Dr. Stephen I. Hemenway

By Dr. Stephen I. Hemenway, the Betty Roelofs ’53 Miller Professor of English
Sunday, May 7, 2023
Dimnent Memorial Chapel Holland, Michigan

Jeremiah 29:11 tells us: “For I know the plans I have for you,” declares the Lord, “plans to prosper you and not to harm you, plans to give you hope and a future.”  Even though you students are leaving Hope after four (or maybe five) years of hard work and noble achievements, you are moving forward with hope for promising lives, relationships, and careers. 

I also am leaving Hope as a teacher after fifty-one years of incredible enjoyment and stimulation from you and many other students before you, and hope for a fine   future motivates me. None of us is leaving Hope behind. Proverbs 23:18 assures us: “There is surely a future hope for you, and your hope will not be cut off.” 

In my thirties, I had the honor of orating the Hope Commencement speech entitled “But Where Is the Syllabus for Living?” to the class of 1981 in Holland’s old Civic Center. It contained 300 lines of rhymed poetic couplets; here is a sample:

Dear “almost” grads, my voice is aquiver 
With stage fright yet love as I deliver 
A farewell address to signal the end.                                                                   
What should be a memorable gift to send 
You jobless and poor, new Adams and Eves 
Out of
Hope’s Paradise, but how it grieves ….

Stop! Enough ancient history. Now, in my eighties, I have the honor of delivering the Hope Baccalaureate address in Dimnent Chapel. I pondered more couplets for today’s talk since Jeremiah rhymes nicely with Messiah and teacher with preacher but thought that would be too playful in a church. As an English teacher, I resonate with Romans 15:4: “For everything that was written in the past was written to teach us, so that through the endurance taught in the Scriptures and the encouragement they provide we might have hope.” I find that hope in sacred Scripture and in the secular works featured in my literature courses.    

Writing this sermon has been scary. For fifty previous Baccalaureates, I have heard distinguished pastors, eminent theologians, and polished preachers stand on this altar and stage and inspire graduates with spiritual depth. I am probably a strange choice here as a non-Reformed Church member of the faculty. I am a lifelong and practicing Catholic who attended Catholic grammar and high schools, graduated from the College of the Holy Cross, taught as a lay missionary at St. Mary’s College in Jamaica, and was one of the founding members of Our Lady of the Lake Catholic Church in Holland. Psalm 42:5 has encouraged me: “Put your hope in God, for I will yet praise him.” Truly, Hope College has strengthened my faith.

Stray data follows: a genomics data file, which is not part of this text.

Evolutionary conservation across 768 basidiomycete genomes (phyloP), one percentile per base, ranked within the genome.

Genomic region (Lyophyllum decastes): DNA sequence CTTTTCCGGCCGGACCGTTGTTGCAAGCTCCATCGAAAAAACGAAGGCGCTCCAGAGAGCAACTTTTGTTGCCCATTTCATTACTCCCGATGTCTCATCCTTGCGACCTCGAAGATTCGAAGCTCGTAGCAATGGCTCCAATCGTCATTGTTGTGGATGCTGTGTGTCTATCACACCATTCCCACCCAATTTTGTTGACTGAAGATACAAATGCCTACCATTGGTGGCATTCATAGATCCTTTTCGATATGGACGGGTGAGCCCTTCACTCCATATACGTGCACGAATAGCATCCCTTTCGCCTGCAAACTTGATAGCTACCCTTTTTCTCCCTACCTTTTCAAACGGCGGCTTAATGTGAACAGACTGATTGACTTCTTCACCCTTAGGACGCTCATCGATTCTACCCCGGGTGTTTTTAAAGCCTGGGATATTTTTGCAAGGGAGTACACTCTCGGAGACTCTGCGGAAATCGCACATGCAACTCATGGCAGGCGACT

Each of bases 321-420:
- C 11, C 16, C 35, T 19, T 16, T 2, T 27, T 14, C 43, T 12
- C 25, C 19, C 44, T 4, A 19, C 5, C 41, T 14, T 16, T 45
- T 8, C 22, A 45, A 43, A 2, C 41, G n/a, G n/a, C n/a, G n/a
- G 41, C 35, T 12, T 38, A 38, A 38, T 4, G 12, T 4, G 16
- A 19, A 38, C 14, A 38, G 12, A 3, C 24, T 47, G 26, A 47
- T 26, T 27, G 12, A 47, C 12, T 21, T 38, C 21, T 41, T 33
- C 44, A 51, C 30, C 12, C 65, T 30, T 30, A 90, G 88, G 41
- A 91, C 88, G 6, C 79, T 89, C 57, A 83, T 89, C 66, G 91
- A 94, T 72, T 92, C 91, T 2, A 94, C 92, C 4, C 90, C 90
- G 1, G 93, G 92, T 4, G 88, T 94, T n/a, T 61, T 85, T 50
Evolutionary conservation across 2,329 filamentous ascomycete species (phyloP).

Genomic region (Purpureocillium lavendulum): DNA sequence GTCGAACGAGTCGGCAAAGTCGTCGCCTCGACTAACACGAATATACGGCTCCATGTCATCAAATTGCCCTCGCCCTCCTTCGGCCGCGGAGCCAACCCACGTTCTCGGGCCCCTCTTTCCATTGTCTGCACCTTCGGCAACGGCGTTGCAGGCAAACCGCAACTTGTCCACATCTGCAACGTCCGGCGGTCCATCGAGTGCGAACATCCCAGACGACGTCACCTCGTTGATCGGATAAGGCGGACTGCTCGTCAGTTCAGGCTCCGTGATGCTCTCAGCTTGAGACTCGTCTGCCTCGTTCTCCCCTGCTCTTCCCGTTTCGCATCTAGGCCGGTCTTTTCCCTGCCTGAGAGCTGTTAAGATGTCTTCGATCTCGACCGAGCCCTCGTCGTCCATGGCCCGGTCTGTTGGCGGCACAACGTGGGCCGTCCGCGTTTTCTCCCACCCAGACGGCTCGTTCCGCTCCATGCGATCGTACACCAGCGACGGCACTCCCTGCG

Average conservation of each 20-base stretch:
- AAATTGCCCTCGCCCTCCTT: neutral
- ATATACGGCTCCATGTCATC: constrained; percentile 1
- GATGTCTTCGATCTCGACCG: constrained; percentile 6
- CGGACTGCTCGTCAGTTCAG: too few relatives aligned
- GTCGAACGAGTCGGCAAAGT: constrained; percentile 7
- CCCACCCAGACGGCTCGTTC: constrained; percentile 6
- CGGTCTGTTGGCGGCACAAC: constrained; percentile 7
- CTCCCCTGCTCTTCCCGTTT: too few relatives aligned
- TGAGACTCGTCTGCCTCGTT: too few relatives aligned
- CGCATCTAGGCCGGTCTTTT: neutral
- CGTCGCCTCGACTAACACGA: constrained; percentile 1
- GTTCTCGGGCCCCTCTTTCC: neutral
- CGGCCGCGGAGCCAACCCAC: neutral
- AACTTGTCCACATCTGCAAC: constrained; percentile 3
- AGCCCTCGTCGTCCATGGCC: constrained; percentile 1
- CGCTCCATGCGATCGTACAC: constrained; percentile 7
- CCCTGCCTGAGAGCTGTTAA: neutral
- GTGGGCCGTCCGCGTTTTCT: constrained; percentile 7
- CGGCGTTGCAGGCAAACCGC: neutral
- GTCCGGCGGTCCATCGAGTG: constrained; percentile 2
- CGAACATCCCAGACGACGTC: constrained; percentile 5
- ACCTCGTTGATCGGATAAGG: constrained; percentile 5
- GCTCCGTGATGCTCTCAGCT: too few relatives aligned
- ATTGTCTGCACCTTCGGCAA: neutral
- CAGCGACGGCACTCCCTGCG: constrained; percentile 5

Students and colleagues have given me four points of advice for today’s homily: One, be Biblical; two, be believable; three, be bizarre; four, be brief. Maybe if I do three out of four, you’ll grade me B-minus. Psalm 62:5-6 is reassuring: “Yes, my soul, find rest in God: my hope comes from him. Truly he is my rock and my salvation; he is my fortress, I will not be shaken.” 

But how shall I shake you up? When I was editor of my high-school newspaper, I learned the importance of the five W words: who, what, where, when, why. I am going to use five remotely-connected W words as frameworks for your hopeful future. I am not dead yet, so these suggestions are also advice I give myself since we are all moving from capital H Hope to lower-case hope today. If I do not march forward in my retirement with purposeful plans, I am a hypocrite and a failure. “But those who hope in the Lord will renew their strength,” says Isaiah 40:31. “They will soar on wings like eagles; they will run and not grow weary, they will walk and not be faint.” 

Proverbs 16:16 reminds us “How much better to get wisdom than gold, to choose understanding rather than silver.” A normal speaker would stress the W word wisdom, but that’s too predictable. Your class was the most unpredictable in facing the ravages of the COVID-19 plague in your first year but conquering the odds in your next three years with determination and resilience. The class of 2023 found ways to continue traditions of Pull and Nykerk and Dance Marathon, to celebrate with posters undergraduate scientific research and creative activity, to win national and regional championships in athletic and artistic endeavors. You have my everlasting praise for never missing a beat with or without masks. My five W words for you and me are: welcome, wonder, weirdness, worldliness, and worship.  

Welcome everyone into your life. Today, I welcome you and all of your families. I love it when graduation falls on Mother’s Day because wonderful mothers and grandmothers have nurtured all of us. Even though we’re a week early this year, let’s applaud them. 2 Corinthians 6:17 exhorts us: “For I was hungry, and you gave me something to eat; I was thirsty, and you gave me something to drink; I was a stranger, and you invited me in.” Obviously, I love books and for the past twenty years have been welcomed to a community called Bibliophellos--a fancy word for eight older men who enjoy reading and meeting monthly over home-cooked dinners featuring food and beverages and spirited conversation from our selected book-of-the-month.